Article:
Greer Ralston graduated from Glasgow School of Art in 1987 with a BA (hons) in drawing and painting.
The human form was very much the inspiration for her work in the early years with the biggest influence coming from artists such as Spencer, Freud and Bacon.It was at this time Ralston received the Greenshields International Scholarship for figurative painting and her work was also exhibited in the National Portrait Gallery, London as part of the BP Portrait Award.
After lecturing for a number of years she now works as a full-time artist but still runs a few private classes and workshops. Recently there has been a shift in subject matter and the artist has been focusing on large scale flower paintings. By concentrating on the sculptural three dimensional form of the flowers it moves them away from what can be perceived as a very domestic subject matter and elevates them to a powerful image in their own right. This runs parallel with Ralston’ s interest in Women’s Art History and in particular the work of Rachel Ruysch, Artemisia Gentileschi and Georgia O’Keeffe.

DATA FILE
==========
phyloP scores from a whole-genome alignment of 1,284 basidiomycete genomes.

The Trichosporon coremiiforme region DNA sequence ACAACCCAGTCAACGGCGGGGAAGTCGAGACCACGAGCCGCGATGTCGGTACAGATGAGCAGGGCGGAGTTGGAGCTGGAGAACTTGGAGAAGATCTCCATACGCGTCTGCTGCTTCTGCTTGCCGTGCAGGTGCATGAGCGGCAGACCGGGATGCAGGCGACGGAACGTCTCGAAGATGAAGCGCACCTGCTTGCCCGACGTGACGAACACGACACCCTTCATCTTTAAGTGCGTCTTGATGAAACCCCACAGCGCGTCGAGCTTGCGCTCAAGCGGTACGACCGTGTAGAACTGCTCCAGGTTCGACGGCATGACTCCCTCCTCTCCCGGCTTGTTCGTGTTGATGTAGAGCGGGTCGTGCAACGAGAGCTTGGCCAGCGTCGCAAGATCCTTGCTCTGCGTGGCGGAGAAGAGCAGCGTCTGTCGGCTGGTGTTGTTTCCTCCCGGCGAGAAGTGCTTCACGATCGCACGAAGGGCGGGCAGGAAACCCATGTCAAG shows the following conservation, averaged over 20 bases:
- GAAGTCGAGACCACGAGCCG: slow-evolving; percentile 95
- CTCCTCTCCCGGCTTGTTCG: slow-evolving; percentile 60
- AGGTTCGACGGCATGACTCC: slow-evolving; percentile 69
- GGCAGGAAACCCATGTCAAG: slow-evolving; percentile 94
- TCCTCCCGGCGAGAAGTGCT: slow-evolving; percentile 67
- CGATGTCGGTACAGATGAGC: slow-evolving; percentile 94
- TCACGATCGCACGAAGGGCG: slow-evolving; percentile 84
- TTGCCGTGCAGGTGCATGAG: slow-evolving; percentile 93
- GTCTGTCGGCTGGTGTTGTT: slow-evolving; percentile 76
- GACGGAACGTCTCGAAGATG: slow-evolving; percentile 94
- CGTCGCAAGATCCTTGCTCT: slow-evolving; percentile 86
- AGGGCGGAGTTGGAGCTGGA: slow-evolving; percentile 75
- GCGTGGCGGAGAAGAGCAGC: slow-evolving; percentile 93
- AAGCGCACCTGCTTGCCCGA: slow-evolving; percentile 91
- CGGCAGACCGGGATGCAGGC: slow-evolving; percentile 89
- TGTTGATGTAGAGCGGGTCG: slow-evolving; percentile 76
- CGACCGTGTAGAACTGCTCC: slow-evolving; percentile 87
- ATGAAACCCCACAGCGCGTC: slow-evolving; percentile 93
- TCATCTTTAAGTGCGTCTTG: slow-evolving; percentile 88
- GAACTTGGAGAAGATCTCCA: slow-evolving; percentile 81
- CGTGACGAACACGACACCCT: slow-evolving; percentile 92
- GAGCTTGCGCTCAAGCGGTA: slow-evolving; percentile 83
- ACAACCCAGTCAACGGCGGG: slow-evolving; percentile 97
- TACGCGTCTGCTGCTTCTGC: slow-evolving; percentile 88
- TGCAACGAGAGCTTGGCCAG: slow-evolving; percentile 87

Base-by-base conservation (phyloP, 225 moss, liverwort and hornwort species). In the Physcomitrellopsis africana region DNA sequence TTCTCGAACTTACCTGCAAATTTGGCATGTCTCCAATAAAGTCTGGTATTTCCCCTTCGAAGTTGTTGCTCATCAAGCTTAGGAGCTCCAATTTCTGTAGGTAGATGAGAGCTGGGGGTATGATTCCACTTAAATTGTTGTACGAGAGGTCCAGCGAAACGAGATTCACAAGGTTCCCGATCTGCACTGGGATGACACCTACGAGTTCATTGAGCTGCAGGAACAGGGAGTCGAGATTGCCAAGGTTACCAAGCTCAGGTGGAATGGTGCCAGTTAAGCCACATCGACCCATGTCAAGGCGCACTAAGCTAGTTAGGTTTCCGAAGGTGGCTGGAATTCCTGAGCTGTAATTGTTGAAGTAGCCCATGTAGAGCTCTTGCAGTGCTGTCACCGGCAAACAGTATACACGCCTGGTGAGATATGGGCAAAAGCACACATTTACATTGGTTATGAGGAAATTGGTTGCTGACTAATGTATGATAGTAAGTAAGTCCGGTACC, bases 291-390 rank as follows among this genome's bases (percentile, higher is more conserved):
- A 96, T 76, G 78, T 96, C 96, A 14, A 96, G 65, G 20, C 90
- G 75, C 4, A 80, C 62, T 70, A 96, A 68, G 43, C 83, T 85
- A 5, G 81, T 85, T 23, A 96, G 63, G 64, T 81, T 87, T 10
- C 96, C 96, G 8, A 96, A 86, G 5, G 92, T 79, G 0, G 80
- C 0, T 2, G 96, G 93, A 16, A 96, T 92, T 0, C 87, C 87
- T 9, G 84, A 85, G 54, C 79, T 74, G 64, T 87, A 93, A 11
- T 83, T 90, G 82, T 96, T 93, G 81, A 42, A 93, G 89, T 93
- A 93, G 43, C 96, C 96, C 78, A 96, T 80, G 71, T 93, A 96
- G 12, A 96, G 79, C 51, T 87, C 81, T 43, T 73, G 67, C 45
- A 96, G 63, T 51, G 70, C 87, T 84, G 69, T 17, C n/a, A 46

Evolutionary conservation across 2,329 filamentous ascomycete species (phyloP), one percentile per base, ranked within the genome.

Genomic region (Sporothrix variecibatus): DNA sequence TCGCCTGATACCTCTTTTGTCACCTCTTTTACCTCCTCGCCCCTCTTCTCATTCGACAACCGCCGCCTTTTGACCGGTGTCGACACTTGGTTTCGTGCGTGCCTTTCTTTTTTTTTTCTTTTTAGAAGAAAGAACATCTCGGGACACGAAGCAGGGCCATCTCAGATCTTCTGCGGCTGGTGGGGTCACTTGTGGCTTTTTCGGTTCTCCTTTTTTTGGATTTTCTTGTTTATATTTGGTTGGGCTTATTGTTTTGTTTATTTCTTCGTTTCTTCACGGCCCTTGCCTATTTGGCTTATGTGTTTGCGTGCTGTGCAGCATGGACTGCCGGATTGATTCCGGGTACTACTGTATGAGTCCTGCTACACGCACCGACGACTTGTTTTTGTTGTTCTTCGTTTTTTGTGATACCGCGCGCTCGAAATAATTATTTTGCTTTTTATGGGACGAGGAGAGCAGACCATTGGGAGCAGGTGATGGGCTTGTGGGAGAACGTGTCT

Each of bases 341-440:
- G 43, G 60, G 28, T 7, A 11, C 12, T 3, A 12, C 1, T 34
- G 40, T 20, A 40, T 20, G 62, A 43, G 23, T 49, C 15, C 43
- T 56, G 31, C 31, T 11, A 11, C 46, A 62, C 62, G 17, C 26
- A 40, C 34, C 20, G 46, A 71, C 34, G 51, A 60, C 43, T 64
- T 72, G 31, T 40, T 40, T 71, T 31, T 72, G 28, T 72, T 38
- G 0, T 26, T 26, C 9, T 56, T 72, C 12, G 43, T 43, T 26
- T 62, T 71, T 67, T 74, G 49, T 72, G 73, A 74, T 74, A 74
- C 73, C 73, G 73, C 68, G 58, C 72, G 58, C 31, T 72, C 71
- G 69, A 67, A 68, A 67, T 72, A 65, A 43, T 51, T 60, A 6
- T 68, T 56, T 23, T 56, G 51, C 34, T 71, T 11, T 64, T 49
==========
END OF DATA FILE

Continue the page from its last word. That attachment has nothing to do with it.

Coming through the current pandemic has brought about a new body of work the artist is using chiaroscuro to emphasise the coming out of the dark times and moving toward the light. This is both evident in the floral pieces and the new figurative work where the bodies sometimes merge together and the symbolism takes on a much deeper meaning.
In the new floral pieces where the flowers are suspended and spotlit, the flowers symbolise human relationships.